United States District Court, E.D. Virginia, Richmond Division
E. Payne Senior United States District Judge
Memorandum Opinion and entered on January 3, 2005, the Court
denied a motion under 28 U.S.C. § 2255 filed by Craig
Murphy. (ECF Nos. 110-111.) On December 9, 2014, the Court
received from Murphy a "Motion Pursuant to Fed. R. Crim.
P. 12(b)(2) Sufficiency of an Information
'Jurisdictional' Defect." ("December 9,
2014 Motion, " ECF No. 1894 (capitalization corrected).)
On October 19, 2015 the Court received from Murphy a motion
seeking relief under Federal Rule of Civil Procedure 60(d)(1)
("Rule 60(d) Motion, " ECF No. 1895). As explained
below, both the December 9, 2014 Motion and the Rule 60(d)
Motion must be treated as a successive, unauthorized 28
U.S.C. § 2255 Motions.
to the extent that Murphy attempts to attack the Court's
"judgment" by way of Federal Rule of Civil
Procedure 60(d)(1) he may not do so. United States v.
Merica, Nos. 5:05CR00015, No. 5:11CV80375, 2011 WL
6325881, at *2 (W.D. Va. Dec. 16, 2011) (citing United
States v. Mosavi, 138 F.3d 1365, 1366 (11th Cir. 1998)).
A motion under Rule 60(d) is an inappropriate method of
attacking a criminal conviction. Moreover to the extent that
Murphy intends to use Rule 60(d) to directly attach his
convictions, as discussed below, the Court lacks jurisdiction
to consider the motion.
Antiterrorism and Effective Death Penalty Act of 1996
restricted the jurisdiction of the district courts to hear
second or successive applications for federal habeas corpus
relief by prisoners attacking the validity of their
convictions and sentences by establishing a "gatekeeping
mechanism." Felker v. Turpin, 518 U.S. 651, 657
(1996) (internal quotation marks omitted). Specifically,
w [b]efore a second or successive application
permitted by this section is filed in the district court, the
applicant shall move in the appropriate court of appeals for
an order authorizing the district court to consider the
application." 28 U.S.C. § 2244(b)(3)(A).
cannot avoid that result by simply omitting reference to 28
U.S.C. § 2255 in his submission. See Melton v.
United States, 359 F.3d 855, 857 (7th Cir. 2004);
United States v. Winestock, 340 F.3d 200, 207 (4th
Cir. 2003) (emphasizing that inmates may not circumvent the
limitations on successive § 2255 motions simply by
inventive labeling). "Call it a motion for a new trial,
arrest of judgment, mandamus, prohibition, coram nobis, coram
vobis, audita querela, certiorari, capias, habeas corpus,
ejectment, quare impedit . . . or an application for a
Get-Out-of-Jail-Card; the name makes no difference. It is
substance that controls." Melton, 359 F.3d at
857 (citing Thurman v. Gramley, 97 F.3d 185, 186-87
(7th Cir. 1996)). "Any motion filed in the district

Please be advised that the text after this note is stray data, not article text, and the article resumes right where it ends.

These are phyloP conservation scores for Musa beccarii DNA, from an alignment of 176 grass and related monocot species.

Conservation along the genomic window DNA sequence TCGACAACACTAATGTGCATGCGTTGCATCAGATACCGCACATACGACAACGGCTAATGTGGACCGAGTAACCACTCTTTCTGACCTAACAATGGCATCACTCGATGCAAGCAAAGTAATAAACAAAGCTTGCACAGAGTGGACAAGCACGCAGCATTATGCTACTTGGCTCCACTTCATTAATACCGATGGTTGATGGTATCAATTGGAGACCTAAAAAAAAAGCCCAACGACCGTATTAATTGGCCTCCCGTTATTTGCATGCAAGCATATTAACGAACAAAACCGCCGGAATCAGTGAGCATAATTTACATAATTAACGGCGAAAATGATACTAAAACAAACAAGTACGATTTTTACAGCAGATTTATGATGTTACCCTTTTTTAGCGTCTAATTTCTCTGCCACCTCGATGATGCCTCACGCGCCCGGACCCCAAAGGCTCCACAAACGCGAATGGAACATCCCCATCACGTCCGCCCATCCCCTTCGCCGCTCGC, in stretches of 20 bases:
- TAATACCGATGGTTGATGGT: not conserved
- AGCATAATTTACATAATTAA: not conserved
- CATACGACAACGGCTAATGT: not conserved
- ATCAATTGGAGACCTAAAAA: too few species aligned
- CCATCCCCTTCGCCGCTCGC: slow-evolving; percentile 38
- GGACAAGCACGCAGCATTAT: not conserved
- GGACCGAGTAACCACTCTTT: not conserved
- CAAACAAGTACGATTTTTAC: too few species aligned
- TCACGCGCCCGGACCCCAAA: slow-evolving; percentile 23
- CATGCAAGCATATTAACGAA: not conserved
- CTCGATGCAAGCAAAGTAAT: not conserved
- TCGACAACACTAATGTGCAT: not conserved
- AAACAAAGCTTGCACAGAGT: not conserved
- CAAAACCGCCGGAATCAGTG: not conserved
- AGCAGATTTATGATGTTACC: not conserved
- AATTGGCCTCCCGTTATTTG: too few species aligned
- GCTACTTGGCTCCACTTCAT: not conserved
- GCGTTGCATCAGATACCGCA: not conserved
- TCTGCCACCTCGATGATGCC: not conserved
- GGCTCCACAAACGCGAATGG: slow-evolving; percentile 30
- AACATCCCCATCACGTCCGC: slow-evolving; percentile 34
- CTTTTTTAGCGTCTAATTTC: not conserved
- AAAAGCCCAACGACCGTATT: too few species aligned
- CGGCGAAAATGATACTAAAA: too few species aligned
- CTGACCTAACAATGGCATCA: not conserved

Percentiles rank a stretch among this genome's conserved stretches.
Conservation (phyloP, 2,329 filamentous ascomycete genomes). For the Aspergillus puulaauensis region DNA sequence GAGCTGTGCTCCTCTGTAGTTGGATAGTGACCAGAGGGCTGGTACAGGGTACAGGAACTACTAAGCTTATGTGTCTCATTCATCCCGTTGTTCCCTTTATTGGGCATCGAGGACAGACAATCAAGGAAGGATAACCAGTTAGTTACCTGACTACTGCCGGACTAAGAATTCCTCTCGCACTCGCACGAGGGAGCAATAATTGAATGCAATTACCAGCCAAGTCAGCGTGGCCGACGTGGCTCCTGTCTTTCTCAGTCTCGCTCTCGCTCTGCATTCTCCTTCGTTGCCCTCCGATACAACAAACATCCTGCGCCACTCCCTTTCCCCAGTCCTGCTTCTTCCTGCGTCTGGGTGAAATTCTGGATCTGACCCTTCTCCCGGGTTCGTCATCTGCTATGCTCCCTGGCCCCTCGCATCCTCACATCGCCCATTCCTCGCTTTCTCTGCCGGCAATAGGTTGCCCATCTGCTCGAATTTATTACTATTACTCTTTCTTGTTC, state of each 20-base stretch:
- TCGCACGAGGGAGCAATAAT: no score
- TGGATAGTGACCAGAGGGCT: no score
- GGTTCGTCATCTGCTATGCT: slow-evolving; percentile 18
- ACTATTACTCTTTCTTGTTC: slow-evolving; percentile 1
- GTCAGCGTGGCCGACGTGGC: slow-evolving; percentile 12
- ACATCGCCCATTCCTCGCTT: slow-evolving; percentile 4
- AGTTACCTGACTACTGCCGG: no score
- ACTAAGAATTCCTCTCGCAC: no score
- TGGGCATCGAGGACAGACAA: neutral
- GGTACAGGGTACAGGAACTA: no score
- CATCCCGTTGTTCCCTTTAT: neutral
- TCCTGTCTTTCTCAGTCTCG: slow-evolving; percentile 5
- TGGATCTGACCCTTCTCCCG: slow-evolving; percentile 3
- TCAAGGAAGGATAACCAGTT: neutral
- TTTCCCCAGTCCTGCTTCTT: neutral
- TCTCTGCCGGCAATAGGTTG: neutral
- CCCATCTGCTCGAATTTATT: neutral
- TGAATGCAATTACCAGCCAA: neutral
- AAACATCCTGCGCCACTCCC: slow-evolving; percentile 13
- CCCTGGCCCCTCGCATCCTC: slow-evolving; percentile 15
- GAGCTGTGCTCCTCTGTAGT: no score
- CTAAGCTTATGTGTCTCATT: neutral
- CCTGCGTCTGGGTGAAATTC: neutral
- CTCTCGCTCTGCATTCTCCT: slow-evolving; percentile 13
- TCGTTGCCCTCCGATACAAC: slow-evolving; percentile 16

court that imposed the sentence, and substantively within the
scope of § 2255[(a)], is a motion under § 2255, no
matter what title the prisoner plasters on the cover."
Id. (citing Ramunno v. United States, 264
F.3d 723 (7th Cir. 2001)).
United States Court of Appeals for the Fourth Circuit has
held "that district courts must treat Rule
60(b) motions as successive collateral review applications
when failing to do so would allow the applicant to 'evade
the bar against relitigation of claims presented in a prior
application or the bar against litigation of claims not
presented in a prior application.'"
Winestock, 340 F.3d at 200 (quoting Ca1deron v.
Thompson, 523 U.S. 538, 553 (1998)). The same rationale
applies to Murphy's Rule 60(d) Motion. See
Merica, 2011 WL 6325881, at *2. The Fourth Circuit
has provided the following guidance in distinguishing between
a proper Rule 60(b) motion or an improper successive §
2255 motion or habeas petition:
[A] motion directly attacking the prisoner's conviction
or sentence will usually amount to a successive application,
while a motion seeking a remedy for some defect in the
collateral review process will generally be deemed a proper
motion to reconsider. Thus, a brand-new, free-standing
allegation of constitutional error in the underlying criminal
judgment will virtually always implicate the rules governing
successive applications. Similarly, new legal arguments or
proffers of additional evidence will usually signify that the
prisoner is not seeking relief available under Rule 60(b) but
is instead continuing his collateral attack on his conviction
Id. at 207 (internal citation omitted). Here,
Murphy's Rule 60(d) Motion raises challenges to his
convictions, rather than any defects in his federal
collateral proceedings. Accordingly, the Court must treat the
Rule 60(d) Motion as a successive § 2255 motion. The
Court has not received authorization from the Fourth Circuit
to file the present § 2255 motion. Therefore, the Rule
60(d) Motion (ECF No. 1895) will be dismissed for want of
regard to the December 9, 2014 Motion, Murphy requests the
Court “to review De Novo a challenge to the sufficiency
of the information" and claims that the Court was
"without proper jurisdiction to entertain the charges of
First degree murder." (Dec. 9, 2014 Mot. 1.) Once again,
Murphy attempts to challenge his underlying conviction.
Murphy's December 9, 2014 Motion falls squarely within
the ambit of § 2255. The Court has not received
authorization from the Fourth Circuit to file this additional
§ 2255 motion. Accordingly, the December 9, 2014 Motion
(ECF No. 18 94) will be dismissed for want of jurisdiction.
Court will deny a certificate of appealability for both
Clerk is directed to send a copy of this Memorandum Opinion
to Murphy and counsel for the United States.
 Murphy's main argument insists
that counsel was ineffective because he failed to discuss a
plea offer with him, a claim that falls squarely ...